|Berlin Papyrus 9782 (LDAB 3764),|
While reading through Brent Nongbri's excellent book "God's Library," I couldn't help but notice a somewhat negative tone (however unintentional) towards Victorian era palaeographers. In a discussion over the dating of the famed Hawara Homer papyrus (LDAB 1695), Nongbri noted that some of the dates assigned to the papyrus had been determined by "Victorian aesthetics (the 'handsomeness' of a hand or the presence or absence of 'character')" (Nongbri, 65, 66). Frederic Kenyon did re-date the Hawara Homer based upon the "handsomeness" of the script, yet, not all Victorian era palaeographers were so subjective and definitive in their evaluation of scripts. Edward Maunde Thompson, a contemporary of Kenyon, was fully aware of the subjectivity of palaeography and the importance of having many examples by which to date an undated manuscript. In the middle of a discussion over the date of Berlin Papyrus 9782 (LDAB 3764), Thompson wrote,
“Indeed, the difficulty, in such an instance as the present one, of judging of the age of book-hand papyri is very great; for the number of examples is comparatively limited, and they have to be distributed over so large a space of time, that it is only when certain of them can be grouped within not too wide a period and can therefore individually give support to each other in the sequence assigned to them, that we can be said to be standing on fairly firm ground. Then the eye acquires a familiarity with the character of the writing and its subtle changes, and the palaeographer developes a kind of instinct for the exercise of his judgement and for the conclusions at which he arrives. But when the examples lie far apart in date, then we cannot speak without diffidence and reserve, recognizing that further discoveries may largely modify present opinion.” (Thompson, 133)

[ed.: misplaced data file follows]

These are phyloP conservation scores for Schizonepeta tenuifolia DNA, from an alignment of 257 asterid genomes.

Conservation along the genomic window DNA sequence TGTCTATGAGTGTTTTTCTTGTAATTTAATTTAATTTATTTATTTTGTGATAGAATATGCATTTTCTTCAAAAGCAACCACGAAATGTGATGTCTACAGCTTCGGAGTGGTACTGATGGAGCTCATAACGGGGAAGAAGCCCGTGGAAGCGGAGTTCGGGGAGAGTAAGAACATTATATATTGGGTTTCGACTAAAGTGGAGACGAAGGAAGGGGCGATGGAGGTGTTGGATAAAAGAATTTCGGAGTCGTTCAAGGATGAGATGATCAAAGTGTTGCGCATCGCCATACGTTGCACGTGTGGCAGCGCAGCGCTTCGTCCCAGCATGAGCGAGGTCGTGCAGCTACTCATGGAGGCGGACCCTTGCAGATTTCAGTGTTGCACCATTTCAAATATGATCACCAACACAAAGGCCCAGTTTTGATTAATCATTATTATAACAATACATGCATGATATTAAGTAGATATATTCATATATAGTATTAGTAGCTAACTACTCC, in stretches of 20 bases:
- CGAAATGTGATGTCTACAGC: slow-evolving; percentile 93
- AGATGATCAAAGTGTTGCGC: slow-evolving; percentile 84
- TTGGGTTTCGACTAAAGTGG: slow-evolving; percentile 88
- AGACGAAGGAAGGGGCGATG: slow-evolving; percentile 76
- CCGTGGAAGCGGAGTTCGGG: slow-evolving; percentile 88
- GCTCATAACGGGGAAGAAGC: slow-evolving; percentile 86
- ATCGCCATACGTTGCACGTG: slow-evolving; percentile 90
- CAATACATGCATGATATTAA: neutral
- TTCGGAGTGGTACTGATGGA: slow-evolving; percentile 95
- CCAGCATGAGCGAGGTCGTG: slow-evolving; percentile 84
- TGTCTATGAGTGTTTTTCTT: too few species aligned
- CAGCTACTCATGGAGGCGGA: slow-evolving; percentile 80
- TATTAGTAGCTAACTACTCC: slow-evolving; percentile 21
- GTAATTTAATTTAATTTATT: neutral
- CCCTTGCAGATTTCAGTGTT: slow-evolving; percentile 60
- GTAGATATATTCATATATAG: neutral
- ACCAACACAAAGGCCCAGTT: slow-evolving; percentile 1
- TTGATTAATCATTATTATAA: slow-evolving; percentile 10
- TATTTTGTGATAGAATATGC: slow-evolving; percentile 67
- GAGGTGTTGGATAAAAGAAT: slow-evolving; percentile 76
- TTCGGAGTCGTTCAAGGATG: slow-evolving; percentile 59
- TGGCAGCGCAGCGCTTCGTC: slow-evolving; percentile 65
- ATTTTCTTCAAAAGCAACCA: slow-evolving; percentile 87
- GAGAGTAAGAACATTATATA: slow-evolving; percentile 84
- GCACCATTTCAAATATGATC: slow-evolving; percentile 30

Brent Nongbri, God's Library: The Archaeology of the Earliest Christian Manuscripts (New Haven: Yale University Press, 2018).
Edward Maunde Thompson, An Introduction to Greek and Latin Palaeography (Oxford: Clarendon Press, 1912).